“In that moment, all of the childlike wonder of magical things completely flew out the window.”
This is Cassandra, describing losing Christmas.
It was Christmas Eve and Santa came to our house on a surprise visit. I was so excited. I had no idea he was coming, he was just all-of-a-sudden there. He used the door, which I thought was kind of strange. Isn’t he supposed to come in the chimney? But then I thought about it later and we didn’t really have a chimney so he couldn’t have come in that way.
Some of my very first memories ever are Christmas: the twinkling lights hanging, the ornaments, finding the perfect tree and decorating it, all of the smells of awesome things baking in the oven, going sledding with my brother and making snowballs with chocolate milk and eating them. I think that probably my favorite memories are of decorating the tree naked. (laughs) Yes, naked—completely butt ass naked. I have a picture here of me and my dad decorating the tree. For a while there, my parents would scold me for running around in the nude, but I was just one of those kids that didn’t like wearing clothes. I just didn’t like it.
So anyways, I really liked Christmas. I was always…I don’t know, everything was just so sparkly and magical at Christmas time. I loved being read stories. I think that Christmas stories were my favorite. Looking back on them now, they’re kind of weird stories about this big fat guy in a suit squeezing down chimneys, leaving free toys in peoples houses, and eating their food. It just seems kind of strange.
I don’t remember how old I was, but I was riding home from school on the bus. One of the kids on the bus told me that Santa was fake, and that parents lied to their kids about it—it’s just something that adults made up to get kids to behave themselves. I thought, she has to be full of crap. There’s no way. I mean, how many times in my life have I actually met Santa face-to-face? She’s lying to me! How could this possibly be true?!
I started to get really upset about it. I was pissed at her, and I thought, there’s no way. She has to be lying. And then I tried to reason with her a little bit, and that wasn’t working. She was definitely convinced that there was absolutely no Santa. “Go home and ask your mom. She gonna tell you.” She said. And I thought about her credibility. She always seemed to have pretty good information, and her stories always ended up checking out. So I thought, maybe there is something to this. I don’t know, I’ll just have to investigate more. The longer I sat on the bus after that, the more angry I got. I just wasn’t sure yet who to be angry at…myself or her or my parents. If it was true, they had been lying to me this whole time. I started to get really mad.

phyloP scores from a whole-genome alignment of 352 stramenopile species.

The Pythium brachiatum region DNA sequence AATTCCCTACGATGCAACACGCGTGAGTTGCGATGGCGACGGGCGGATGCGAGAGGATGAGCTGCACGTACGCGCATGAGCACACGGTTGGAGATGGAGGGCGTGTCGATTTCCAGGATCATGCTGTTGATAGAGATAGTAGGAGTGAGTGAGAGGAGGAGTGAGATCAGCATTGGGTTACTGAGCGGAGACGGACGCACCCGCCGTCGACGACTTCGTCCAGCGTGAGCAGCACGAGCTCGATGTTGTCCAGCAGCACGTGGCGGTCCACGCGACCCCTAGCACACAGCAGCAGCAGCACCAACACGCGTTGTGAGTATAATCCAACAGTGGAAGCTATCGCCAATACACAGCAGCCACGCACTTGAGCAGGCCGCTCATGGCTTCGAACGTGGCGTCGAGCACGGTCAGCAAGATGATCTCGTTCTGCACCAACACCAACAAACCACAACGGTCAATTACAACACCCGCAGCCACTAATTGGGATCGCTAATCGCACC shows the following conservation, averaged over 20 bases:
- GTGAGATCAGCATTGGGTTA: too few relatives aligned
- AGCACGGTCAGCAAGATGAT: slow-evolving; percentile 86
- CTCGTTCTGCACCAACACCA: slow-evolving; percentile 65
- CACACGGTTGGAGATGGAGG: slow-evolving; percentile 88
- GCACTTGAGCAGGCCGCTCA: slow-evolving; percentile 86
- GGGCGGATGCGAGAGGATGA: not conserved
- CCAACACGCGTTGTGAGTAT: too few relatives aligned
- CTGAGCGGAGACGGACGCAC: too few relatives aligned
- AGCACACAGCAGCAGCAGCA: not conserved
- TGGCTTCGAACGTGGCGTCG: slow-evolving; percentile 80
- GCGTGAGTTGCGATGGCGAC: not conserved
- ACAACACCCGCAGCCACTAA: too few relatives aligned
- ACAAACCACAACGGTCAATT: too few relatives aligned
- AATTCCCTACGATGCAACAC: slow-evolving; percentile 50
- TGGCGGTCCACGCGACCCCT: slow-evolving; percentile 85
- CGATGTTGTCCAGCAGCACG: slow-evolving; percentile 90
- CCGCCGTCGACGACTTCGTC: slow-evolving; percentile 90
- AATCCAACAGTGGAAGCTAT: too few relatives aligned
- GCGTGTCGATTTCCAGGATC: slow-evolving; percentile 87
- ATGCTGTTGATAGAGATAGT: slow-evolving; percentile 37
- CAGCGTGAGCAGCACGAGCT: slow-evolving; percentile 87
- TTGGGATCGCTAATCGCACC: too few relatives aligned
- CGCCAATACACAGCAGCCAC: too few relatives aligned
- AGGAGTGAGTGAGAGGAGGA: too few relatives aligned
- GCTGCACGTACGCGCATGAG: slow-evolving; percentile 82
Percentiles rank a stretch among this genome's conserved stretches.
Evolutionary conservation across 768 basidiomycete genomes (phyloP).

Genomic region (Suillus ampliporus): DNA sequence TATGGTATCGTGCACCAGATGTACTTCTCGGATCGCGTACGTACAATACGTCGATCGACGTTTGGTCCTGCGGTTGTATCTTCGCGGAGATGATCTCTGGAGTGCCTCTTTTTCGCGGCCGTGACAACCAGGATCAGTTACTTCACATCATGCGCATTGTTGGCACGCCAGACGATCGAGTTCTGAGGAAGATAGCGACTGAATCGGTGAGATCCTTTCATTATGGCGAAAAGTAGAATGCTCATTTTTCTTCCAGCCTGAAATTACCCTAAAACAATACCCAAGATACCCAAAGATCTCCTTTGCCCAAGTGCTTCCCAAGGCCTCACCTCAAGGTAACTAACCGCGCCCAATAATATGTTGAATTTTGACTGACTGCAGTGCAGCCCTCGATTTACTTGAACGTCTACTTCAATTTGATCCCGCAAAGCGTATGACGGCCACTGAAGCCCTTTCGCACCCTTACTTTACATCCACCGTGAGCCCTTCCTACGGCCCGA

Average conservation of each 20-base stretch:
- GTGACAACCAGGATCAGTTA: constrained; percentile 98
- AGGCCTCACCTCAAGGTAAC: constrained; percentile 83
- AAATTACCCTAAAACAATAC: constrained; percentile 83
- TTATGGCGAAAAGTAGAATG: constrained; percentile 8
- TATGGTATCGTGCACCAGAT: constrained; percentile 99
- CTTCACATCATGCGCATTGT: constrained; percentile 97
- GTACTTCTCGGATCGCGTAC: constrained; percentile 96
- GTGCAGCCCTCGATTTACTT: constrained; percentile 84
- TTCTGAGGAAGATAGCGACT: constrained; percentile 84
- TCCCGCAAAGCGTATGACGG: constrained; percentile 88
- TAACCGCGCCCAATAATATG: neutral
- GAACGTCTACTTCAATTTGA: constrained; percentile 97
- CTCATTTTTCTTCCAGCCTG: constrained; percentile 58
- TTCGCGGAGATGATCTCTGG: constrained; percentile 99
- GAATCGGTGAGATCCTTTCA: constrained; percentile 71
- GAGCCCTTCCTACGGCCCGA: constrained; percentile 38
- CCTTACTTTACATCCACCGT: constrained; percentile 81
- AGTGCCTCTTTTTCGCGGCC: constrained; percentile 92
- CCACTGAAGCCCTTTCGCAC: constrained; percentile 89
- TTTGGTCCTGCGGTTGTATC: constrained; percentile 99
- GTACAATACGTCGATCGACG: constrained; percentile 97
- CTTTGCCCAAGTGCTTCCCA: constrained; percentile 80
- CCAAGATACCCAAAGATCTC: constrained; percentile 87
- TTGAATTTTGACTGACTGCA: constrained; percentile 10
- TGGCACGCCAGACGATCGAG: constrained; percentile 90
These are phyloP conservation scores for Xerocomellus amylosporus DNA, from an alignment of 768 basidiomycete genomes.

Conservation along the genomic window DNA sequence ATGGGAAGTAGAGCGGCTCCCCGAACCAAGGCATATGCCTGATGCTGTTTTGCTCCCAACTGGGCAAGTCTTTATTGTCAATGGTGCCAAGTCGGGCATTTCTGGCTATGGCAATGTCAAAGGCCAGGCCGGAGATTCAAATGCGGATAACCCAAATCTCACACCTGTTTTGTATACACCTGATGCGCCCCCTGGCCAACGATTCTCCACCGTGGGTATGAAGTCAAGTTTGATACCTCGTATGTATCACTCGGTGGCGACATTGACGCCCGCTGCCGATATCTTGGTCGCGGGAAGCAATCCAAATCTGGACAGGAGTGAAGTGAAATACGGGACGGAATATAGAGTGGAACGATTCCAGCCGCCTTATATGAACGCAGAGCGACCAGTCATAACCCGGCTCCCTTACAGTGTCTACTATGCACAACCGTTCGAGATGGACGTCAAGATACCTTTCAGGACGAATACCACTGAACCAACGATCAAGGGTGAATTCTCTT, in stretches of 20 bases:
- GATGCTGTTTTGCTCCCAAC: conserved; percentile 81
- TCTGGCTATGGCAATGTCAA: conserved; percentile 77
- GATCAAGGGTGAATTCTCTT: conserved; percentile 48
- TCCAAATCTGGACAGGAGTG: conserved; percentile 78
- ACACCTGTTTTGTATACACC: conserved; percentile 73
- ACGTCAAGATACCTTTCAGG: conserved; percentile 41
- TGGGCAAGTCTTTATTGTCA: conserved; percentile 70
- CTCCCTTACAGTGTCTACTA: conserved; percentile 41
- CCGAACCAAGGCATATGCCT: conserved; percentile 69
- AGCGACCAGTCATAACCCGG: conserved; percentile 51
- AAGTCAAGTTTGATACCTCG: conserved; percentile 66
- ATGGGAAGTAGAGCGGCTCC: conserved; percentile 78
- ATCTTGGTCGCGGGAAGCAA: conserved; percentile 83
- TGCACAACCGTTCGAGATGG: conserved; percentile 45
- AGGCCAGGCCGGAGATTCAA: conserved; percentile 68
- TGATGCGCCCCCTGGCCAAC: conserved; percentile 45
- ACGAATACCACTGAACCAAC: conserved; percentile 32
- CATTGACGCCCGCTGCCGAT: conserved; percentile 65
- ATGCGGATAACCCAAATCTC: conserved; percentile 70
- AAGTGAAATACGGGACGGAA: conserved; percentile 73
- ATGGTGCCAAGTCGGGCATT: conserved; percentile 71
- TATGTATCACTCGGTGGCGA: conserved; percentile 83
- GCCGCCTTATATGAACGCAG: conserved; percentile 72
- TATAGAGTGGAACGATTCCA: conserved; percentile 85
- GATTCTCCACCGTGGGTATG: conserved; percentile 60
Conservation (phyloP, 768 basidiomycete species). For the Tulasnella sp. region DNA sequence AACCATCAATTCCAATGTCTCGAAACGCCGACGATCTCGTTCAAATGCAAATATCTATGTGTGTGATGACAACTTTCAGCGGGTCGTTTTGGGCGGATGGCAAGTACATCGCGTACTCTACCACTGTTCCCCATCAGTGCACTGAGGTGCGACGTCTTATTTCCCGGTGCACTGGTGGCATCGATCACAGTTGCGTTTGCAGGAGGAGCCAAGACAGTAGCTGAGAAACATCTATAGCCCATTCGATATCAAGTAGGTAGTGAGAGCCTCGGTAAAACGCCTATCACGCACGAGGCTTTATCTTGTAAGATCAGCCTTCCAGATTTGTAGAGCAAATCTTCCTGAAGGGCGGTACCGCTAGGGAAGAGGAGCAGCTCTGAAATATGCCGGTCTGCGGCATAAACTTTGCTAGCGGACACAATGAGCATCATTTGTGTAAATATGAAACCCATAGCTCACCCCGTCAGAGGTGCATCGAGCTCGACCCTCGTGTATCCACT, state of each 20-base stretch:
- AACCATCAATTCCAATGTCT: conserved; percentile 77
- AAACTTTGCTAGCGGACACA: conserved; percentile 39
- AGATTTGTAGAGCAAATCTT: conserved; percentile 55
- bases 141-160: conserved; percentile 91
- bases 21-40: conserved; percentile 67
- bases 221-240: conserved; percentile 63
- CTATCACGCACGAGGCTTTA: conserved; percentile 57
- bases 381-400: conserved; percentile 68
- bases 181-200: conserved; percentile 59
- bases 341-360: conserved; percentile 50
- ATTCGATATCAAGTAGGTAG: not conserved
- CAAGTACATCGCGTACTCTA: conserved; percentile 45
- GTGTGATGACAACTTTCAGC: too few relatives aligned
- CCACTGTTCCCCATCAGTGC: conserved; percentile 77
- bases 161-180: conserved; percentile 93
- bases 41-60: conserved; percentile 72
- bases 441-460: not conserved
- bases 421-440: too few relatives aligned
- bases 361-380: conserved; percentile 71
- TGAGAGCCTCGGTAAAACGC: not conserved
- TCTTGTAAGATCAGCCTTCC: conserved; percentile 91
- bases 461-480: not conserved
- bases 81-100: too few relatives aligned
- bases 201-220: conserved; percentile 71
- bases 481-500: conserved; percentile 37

Right when I got home I started quizzing my mom straight to her. I told her what I found out and asked her. There was waaaay too long of a hesitation, and she looked heinously guilty. I started freaking out.
IT’S TRUE! I KNEW IT! OH MY GOD!!
I’ve been had and I am so pissed off. I was seething rage. I said, “So who was that if it wasn’t Santa?”
And she confessed, sadly, that it was my father dressed in a Santa costume. How much of an idiot am I that I didn’t realize that it was my own father?! He talked to us. I cuddled with him. I had my picture taken with him. He gave us presents. He stayed for several hours, and I never realized that it was my own father dressed in a suit. I was really mad. I had been completely had. I felt really stupid. In that moment, all of the childlike wonder of magical things completely flew out the window. I lost that feeling that their kids have that their parents are completely godlike—all knowing and completely trustworthy. All of that was completely lost and I started to question everything.
How many times had they told me never to lie to them or tell a lie in general…or even my favorite which was: “Lying will get children on Santa’s naughty list.” I felt so manipulated. What else had they lied to me about? I was as suspicious of the Easter bunny and the tooth fairy. They always seemed kind of weird, but now everything was suspect. I didn’t trust anything that my parents said after that. I was completely beside myself.
I feel like that was the turning-point in my life, and when I started becoming and adult. There was now that little wedge between my parents and myself. I didn’t completely trust them anymore. They were humans. They were fallible…stupid even. And I was mad! I was so mad at them!
So I feel like, losing Christmas wasn’t exactly a bad thing. It was very positive for me because it taught me to think for myself, separate as a individual independent person from my parents. That was really the first time that I had started doing that, when I realized that Santa wasn’t real.
Losing Something by Jody Stephens is licensed under a Creative Commons Attribution-Noncommercial-No Derivative Works 3.0 United States License.